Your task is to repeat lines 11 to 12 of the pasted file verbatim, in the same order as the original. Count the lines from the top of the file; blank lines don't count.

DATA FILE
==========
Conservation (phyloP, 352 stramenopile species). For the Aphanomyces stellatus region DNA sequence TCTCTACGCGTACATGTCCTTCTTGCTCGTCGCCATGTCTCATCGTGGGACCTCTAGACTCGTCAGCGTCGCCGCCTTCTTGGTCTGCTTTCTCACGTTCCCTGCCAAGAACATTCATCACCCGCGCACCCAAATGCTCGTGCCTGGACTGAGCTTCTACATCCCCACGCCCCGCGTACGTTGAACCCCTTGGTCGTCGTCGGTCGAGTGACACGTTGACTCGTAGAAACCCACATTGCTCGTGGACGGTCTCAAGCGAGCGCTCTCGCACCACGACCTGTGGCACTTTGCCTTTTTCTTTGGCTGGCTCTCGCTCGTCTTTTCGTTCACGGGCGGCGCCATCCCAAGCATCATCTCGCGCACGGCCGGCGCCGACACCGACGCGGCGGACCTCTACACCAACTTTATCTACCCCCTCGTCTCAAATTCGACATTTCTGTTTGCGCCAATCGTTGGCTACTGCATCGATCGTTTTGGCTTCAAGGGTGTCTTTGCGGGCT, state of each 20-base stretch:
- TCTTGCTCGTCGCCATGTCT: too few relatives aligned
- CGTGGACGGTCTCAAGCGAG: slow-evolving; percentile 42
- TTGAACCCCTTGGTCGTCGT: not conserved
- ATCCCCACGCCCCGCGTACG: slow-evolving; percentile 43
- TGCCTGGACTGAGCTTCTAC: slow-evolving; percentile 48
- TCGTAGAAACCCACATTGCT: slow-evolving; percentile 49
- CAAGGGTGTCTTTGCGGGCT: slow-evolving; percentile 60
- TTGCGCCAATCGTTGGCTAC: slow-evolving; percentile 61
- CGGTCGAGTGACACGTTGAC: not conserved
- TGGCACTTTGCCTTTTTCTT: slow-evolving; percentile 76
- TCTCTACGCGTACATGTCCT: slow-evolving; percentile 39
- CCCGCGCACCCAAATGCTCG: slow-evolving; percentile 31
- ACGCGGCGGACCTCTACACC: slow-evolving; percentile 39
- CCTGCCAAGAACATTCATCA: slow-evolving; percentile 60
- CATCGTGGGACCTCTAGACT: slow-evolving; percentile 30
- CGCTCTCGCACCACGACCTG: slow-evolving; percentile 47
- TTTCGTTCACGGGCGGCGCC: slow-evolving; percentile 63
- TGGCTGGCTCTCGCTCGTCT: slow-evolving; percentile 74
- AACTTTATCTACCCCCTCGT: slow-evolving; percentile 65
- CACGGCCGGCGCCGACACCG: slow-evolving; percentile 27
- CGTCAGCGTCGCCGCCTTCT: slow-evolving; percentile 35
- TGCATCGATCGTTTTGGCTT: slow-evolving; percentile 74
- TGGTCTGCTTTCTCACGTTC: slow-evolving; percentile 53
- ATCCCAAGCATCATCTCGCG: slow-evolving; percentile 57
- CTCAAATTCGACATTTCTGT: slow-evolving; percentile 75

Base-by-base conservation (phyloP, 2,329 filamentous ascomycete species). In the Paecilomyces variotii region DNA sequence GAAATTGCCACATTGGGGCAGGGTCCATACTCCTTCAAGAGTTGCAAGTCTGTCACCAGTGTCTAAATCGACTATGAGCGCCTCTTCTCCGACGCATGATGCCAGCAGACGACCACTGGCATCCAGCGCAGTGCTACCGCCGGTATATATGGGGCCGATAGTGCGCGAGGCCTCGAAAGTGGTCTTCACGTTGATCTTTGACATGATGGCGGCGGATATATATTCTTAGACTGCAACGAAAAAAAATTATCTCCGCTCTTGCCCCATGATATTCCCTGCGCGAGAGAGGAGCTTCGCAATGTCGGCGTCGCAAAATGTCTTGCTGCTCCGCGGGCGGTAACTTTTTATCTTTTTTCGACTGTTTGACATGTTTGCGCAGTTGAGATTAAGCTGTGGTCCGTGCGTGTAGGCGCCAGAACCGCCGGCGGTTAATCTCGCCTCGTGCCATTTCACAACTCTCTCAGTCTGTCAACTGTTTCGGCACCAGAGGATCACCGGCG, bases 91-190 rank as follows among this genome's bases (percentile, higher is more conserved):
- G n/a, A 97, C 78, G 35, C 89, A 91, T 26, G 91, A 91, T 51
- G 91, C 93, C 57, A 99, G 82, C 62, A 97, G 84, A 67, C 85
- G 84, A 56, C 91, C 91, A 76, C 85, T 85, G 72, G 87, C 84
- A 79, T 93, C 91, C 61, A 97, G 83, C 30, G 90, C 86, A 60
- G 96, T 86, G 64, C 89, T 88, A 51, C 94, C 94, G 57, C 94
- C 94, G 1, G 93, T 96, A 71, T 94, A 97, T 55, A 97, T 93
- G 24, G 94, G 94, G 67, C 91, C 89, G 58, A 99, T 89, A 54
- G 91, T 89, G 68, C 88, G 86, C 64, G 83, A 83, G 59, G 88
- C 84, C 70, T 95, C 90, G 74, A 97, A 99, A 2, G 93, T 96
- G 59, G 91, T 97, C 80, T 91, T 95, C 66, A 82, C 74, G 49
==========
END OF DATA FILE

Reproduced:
- TGGCACTTTGCCTTTTTCTT: slow-evolving; percentile 76
- TCTCTACGCGTACATGTCCT: slow-evolving; percentile 39